[0041] Referring to FIGS. 1-2, an exercise bicycle 10 may be configured to have a frame 12. The frame 12 may have longitudinal 11 c, lateral 11 b, and transverse 11 c directions, substantially orthogonal to one another. The frame 12 provides the necessary strength, support, and stability needed for effective operation of the exercise bicycle 10. The frame 12 may be constructed of metal, a metal alloy, plastic, a polymer, a reinforced polymer, a composite, or any other material with sufficient strength, durability, and rigidity.

[0042] A crank 14 may rotatably attach to the frame 12. The crank 14 may be characterized by a crank axis 15 and a radial direction 17, the crank 14 being connected to the frame 12 to rotate about the crank axis 15. The crank 14 provides a location for a user to provide force over a range of motion, thus, providing exercise. The crank 14 may be operably connected to a resistance mechanism 16. The resistance mechanism 16 may be a circumferential friction belt, an electromagnetic flywheel, a disk brake, a fluid dash pot, an air fan, or any other suitable rotational resistor. With suitable transfer mechanisms, the rotary motion may be converted to a reciprocating motion.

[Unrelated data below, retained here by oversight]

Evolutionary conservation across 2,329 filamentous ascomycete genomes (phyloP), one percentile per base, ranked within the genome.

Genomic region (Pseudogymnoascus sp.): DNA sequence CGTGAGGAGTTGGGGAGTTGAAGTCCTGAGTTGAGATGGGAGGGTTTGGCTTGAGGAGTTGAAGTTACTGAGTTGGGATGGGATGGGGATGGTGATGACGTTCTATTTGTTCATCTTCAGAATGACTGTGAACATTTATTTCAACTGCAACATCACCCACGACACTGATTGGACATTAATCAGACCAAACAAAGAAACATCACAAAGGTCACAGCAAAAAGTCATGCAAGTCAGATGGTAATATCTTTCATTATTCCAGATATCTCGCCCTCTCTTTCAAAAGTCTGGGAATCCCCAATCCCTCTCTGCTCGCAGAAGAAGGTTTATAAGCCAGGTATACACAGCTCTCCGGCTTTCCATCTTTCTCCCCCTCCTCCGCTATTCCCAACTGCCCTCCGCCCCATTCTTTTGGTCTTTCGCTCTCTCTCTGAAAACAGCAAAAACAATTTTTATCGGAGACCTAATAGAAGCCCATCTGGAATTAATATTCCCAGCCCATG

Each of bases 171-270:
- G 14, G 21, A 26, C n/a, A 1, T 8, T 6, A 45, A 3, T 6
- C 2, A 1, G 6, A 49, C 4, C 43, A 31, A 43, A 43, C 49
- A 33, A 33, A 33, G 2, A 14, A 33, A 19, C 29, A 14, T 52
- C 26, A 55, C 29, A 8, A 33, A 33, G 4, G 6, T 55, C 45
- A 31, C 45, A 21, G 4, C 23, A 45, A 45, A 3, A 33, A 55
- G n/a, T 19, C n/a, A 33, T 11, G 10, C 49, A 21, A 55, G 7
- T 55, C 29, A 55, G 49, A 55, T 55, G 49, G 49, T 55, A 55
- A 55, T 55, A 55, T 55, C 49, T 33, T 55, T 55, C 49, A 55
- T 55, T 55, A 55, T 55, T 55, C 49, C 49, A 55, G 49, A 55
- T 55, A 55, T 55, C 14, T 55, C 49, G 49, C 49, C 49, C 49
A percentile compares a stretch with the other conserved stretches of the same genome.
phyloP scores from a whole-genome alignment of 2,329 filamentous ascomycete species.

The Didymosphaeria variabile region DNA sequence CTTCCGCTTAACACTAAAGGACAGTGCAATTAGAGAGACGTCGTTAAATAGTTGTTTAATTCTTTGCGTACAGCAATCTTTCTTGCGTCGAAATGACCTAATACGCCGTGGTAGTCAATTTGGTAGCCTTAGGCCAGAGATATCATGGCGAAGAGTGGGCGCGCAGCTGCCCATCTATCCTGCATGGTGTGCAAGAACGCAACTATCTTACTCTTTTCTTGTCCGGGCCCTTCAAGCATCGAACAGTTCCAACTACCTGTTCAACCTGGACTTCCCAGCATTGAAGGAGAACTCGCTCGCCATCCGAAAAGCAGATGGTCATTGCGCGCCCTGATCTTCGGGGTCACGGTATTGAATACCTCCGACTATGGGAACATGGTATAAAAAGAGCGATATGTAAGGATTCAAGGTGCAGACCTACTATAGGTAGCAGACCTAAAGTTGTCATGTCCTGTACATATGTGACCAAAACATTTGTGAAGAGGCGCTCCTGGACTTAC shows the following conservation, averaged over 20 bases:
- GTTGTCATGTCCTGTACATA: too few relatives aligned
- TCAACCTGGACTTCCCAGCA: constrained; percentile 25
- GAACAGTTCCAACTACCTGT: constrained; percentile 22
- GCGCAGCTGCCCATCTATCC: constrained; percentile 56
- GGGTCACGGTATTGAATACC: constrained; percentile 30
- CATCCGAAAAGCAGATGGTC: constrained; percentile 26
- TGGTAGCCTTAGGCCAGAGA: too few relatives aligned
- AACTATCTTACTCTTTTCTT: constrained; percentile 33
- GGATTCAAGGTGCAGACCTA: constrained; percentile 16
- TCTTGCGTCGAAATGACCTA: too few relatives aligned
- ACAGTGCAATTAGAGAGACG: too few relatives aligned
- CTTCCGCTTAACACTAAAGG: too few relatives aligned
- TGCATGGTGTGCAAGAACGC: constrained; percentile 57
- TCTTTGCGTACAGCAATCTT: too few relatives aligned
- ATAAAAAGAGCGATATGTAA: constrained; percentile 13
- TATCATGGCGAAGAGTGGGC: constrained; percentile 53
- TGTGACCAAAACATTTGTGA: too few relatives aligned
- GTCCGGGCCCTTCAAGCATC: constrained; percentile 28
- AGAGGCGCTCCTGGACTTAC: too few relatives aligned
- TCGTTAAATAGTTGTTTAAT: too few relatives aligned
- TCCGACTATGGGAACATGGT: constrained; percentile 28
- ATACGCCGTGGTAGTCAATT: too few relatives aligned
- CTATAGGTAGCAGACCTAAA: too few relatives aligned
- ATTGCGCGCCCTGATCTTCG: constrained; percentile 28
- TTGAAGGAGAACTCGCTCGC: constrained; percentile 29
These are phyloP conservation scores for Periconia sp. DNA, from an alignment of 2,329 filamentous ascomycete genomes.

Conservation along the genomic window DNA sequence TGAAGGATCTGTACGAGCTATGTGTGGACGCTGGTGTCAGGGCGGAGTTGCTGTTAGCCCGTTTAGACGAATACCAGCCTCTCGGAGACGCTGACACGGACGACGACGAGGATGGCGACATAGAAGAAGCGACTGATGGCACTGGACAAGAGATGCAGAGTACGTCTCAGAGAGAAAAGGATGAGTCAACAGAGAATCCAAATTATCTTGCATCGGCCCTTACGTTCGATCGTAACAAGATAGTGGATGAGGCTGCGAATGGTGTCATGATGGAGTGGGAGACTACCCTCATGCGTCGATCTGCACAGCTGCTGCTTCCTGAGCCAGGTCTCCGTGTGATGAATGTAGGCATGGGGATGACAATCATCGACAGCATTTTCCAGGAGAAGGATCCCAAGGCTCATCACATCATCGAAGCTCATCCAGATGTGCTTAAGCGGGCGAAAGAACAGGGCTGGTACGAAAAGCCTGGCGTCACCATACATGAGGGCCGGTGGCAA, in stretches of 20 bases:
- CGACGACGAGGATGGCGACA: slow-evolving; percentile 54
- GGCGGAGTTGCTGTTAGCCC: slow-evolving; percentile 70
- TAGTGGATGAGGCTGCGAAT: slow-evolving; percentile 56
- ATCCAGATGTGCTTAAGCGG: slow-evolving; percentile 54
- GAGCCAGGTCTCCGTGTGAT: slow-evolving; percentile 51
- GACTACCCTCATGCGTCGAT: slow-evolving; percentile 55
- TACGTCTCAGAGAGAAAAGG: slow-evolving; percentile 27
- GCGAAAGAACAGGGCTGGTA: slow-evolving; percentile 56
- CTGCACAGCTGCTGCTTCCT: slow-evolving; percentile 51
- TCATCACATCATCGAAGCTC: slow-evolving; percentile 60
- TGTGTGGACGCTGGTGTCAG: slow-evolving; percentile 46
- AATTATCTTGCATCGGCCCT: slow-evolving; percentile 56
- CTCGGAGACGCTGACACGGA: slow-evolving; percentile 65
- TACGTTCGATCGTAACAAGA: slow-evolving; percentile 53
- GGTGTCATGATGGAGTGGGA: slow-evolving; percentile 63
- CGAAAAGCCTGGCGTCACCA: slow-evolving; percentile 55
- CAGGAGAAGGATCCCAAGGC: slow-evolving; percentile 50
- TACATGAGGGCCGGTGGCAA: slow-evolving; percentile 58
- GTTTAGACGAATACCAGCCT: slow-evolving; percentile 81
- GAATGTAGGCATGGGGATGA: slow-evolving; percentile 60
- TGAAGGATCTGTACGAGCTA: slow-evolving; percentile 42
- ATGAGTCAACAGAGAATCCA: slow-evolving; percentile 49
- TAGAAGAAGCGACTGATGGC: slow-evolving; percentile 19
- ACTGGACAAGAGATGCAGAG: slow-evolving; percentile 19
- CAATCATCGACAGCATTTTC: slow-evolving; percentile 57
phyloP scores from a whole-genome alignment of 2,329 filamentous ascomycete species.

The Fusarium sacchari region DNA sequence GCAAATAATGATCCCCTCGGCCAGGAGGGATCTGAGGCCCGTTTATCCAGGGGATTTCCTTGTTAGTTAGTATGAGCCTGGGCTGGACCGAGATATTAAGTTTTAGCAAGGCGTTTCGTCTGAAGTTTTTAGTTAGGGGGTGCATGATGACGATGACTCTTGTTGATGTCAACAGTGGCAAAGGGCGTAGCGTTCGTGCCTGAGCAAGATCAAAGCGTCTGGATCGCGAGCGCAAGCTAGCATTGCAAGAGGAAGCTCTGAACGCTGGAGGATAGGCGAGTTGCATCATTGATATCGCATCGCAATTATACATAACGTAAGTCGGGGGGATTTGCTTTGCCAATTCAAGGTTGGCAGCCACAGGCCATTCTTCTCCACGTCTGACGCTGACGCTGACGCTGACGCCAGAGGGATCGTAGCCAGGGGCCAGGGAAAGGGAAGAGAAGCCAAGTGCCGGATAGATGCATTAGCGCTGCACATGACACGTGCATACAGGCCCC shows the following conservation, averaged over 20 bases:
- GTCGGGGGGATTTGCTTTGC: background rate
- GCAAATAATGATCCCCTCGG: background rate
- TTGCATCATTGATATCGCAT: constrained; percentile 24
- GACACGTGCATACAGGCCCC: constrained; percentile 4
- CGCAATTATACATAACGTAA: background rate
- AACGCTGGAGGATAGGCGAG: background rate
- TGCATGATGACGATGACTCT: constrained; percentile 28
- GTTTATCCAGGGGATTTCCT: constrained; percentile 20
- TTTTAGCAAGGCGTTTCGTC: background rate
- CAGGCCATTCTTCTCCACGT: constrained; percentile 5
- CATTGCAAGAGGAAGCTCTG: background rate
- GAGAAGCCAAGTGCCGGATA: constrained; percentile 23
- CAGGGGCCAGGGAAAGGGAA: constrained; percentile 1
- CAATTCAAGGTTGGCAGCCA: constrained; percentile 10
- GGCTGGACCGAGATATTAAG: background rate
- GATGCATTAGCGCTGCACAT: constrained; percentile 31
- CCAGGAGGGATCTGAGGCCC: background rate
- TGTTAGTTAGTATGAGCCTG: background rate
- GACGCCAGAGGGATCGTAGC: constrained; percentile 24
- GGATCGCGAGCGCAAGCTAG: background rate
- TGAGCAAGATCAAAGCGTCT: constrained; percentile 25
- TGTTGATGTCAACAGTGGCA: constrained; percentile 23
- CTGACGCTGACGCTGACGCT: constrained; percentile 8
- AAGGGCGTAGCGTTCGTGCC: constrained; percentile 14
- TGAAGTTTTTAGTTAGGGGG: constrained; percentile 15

[0043] The frame 12 of the exercise bicycle 10 may be configured to have a longitudinally 11 a extending cross-bar 18 extending in a longitudinal direction. The cross-bar 18 may be configured to provide a “backbone” for the exercise bicycle 10. Legs 20 may be secured to the cross-bar 18 to provide transverse 11 c spacing of the cross-bar 18 from a supporting surface (e.g. floor). The legs 20 may be configured to have stabilizers 22 to provide a secure and stable platform from which the exercise bicycle 10 may be operated. The members 18, 20, and 22 of the frame 12 may be configured to have any convenient cross section, providing strength, rigidity, durability and other physical parameters.